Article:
BY Brian Sciaretta PostedGLASGOW—Twenty-year-old defender John Brooks is one of the most interesting prospects in the United States player pool. The tall, imposing Hertha Bertha player is the youngest player on the U.S. squad now in Glasgow and also one of the most promising young prospects for American soccer. Brooks has been with Hertha Berlin since 2007 and last year was a stalwart in central defense for the club in a 2.Bundesliga campaign where it easily clinched promotion to Germany's top flight. Over the course of the 34-game season, Hertha's back line allowed just 28 goals—best in the league. In 40 league games as a professional, Brooks has yet to accumulate a single yellow card. This season, Brooks' first in the Bundesliga, was always going to present a challenge to the Berlin native. An elbow injury sidelined him and stunted his progress, but he is now at 100% percent and should be able to compete for his starting role at Hertha Berlin once he returns from the international break. In recent years, Hertha Berlin has bounced in and out of the Bundesliga but its fan support is strong and the club is ambitious. Despite being newly promoted, Hertha Berlin now sits in seventh in the Bundesliga and Books believes the adjustment to perhaps the strongest league in the world has gone well. "The coach made it very good for me," Brooks told American Soccer Now. "It's a little bit faster and there are good players. I think we don't feel pressure. We just play for every game." Now in Scotland, Brooks will be looking to earn his second cap for the United States after making his debut in August during a 4-3 win over Bosnia and Herzegovina. Brooks admits to being both surprised and bit nervous in that first appearance for the Yanks, but he is now in his third U.S. camp, and feels like he is settling in. "They made it really easy for me," Brooks said of the U.S. team. "[Jugen Klinsmann] explained everything. From the first word to the last word was positive. All the people are nice and everyone talks to each other. Aron [Johannsson] is from Iceland and I'm from Germany. It's no problem." Klinsmann believes that the decision Brooks is indicative of an approach he has regarding dual nationals to make them comfortable in his set up and give them a reason to eagerly choose to play for the United States without any pressure. "For us, it's exciting to see young players go through European systems and different academies and then breaking through," Klinsmann said. "With dual-citizenship issues you always have a topic floating around of what country will they choose at the end of the day. We have an approach that it's totally up to the player and you got to make them as comfortable as possible. Hopefully they choose the United States one day." "With [John] Brooks, there is a player we've followed for two-and-a-half years now very closely,"Klinsmann added. "We communicated with him all the time, and his family. We brought him in when we thought he was ready. But it's always in connection in talking with his coach, his family, and his club. Players now with that option realize that we're kind of improving in the United States. We're more ambitious. That attracts the interest of those players and in many cases they chose the United States over their other option." One of the growing themes of the U.S. national team over the past four years has been the influx of German-American players who have spent little or no time in the United States growing up. Since 2010, Jermaine Jones, Timothy Chandler, Fabian Johnson, Danny Williams, David Yelldell, Terrence Boyd, and now Brooks have been capped by the Stars and Stripes. Though German by birth, Brooks' American nationality has always been a significant part of his background. His father is from Illinois and was stationed in Germany when he served in the U.S. Army. Brooks is close with his father (who now lives in Switzerland) and traveled back to the United States to visit family during his youth. Growing up in Berlin, Brooks was enrolled in the John F. Kennedy school for American children living in Germany. Until the sixth grade, he only spoke English in school and most of his childhood friends were American. As Brooks grew older, he excelled at soccer and in 2007 he joined the Hertha Berlin setup and was a standout for its youth teams. He held both American and German passports and always felt attached to both countries, but deciding which country to represent was not an issue since neither federation reached out to him. The turning point came in August 2010 when U.S. U-20 head coach Thomas Rongen reached out to Brooks and invited him to a tournament in Peru. The fact that the United States showed interest first influenced Brooks heavily, and Brooks credits Rongen for his decision to choose to play with the U.S. "Yes it was important," Brooks said. "I always said the nation who called me up first is the nation who really wants me. Thomas Rongen talked a lot to me. We wrote emails. It was nice. I then talked to my mother and she said, 'Whatever you want. Do what's best for you. It's your choice.' I asked my dad and he said the same." While Brooks enjoyed playing for the United States youth teams, his participation was spotty. He was not released by Hertha to play for the United States in its unsuccessful U-20 World Cup qualifying tournament in 2011. He played for the United States briefly in late 2011 but again was not released by Hertha for camps. When Brooks did not play for the United States at the 2013 U-20 World Cup, it led to speculation that he was holding out for an opportunity to play with Germany, but Brooks calls that "nonsense." He said was tired after his first full professional season and he needed to rest for his first Bundesliga campaign. In late 2012 and throughout early 2013 Brooks was called up several times by Germany's U-20 team, which conveniently played friendlies on FIFA international dates. For him, it was part of making an informed decision. In the end he enjoyed his times with U.S. more. "I wanted to see the German version too because I'm half-German," he said. "It was OK because I know a lot of the German players in my age group. It was better with the U.S." "It was warmer." When Brooks elected to play for the United States for the friendly against Bosnia, it was a unique situation because at the time Germany's U-21 team was also interested in him. For all the German-Americans on the U.S team, Brooks was the only one to have chosen to play for the U.S. with German interest on the table at the same time. "For Hertha it would be better if I played with the German team, for traveling and status," Brooks said. But that "didn't weigh on my decision. It's my choice. I'm just focused on the United States." The games against Scotland and Austria could go a long way toward showing Brooks' chances at making the United States 2014 World Cup team. Following these games, there will only be one more U.S. friendly on a FIFA international date before World Cup camp opens in May. The American central defense depth chart is a bit crowded, with Omar Gonzalez, Matt Besler, Clarence Goodson, Geoff Cameron, and Michael Orozco all having more international experience. That said, Brooks is the only American routinely playing central defense in an elite league. He knows it will be a difficult but achievable task to make the trip to Brazil. "It'll be a challenge," Brooks said. "I'm young. I'm 20. It would be a dream if I could make it for the World Cup. I want to play every game now and it's up to the coach." Would you like to see John Brooks make the 23-man World Cup roster? Think he has a chance? Share your thoughts in the Comments section below.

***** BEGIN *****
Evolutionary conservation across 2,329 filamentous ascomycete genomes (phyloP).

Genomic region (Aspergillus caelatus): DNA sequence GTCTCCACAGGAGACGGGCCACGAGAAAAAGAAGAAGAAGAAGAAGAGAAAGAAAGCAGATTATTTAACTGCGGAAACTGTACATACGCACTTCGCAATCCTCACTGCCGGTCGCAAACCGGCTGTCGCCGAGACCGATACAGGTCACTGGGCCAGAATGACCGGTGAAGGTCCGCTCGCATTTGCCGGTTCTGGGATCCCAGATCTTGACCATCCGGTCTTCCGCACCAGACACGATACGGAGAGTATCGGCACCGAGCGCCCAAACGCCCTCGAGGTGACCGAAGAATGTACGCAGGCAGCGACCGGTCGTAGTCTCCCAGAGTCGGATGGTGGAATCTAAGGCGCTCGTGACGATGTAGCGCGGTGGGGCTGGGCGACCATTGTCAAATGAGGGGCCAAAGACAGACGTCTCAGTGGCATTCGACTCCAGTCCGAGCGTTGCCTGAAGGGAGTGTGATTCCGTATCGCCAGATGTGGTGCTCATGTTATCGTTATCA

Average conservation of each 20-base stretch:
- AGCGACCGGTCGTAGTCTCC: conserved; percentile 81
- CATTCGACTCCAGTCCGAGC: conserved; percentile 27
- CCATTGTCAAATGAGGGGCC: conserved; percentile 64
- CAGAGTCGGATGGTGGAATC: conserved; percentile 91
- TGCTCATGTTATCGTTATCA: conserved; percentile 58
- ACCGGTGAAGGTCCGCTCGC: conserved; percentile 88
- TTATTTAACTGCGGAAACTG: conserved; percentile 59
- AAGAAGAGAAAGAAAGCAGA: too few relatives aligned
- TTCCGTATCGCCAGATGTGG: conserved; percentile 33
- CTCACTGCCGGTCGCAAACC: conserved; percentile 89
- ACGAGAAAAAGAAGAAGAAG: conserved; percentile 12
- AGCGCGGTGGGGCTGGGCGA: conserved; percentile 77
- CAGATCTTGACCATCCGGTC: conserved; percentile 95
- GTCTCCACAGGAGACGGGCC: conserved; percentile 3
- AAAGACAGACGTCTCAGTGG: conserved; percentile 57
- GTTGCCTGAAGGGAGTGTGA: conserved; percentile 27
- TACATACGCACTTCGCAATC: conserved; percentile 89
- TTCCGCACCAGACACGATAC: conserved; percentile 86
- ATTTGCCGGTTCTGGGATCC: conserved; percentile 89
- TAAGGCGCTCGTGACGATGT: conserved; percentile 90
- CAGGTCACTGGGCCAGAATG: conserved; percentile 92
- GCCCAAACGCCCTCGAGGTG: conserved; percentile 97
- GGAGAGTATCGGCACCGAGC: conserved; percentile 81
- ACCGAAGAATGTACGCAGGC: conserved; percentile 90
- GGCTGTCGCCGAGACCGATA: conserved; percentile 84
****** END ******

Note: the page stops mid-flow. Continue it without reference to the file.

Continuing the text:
November 15, 2013
November 15, 2013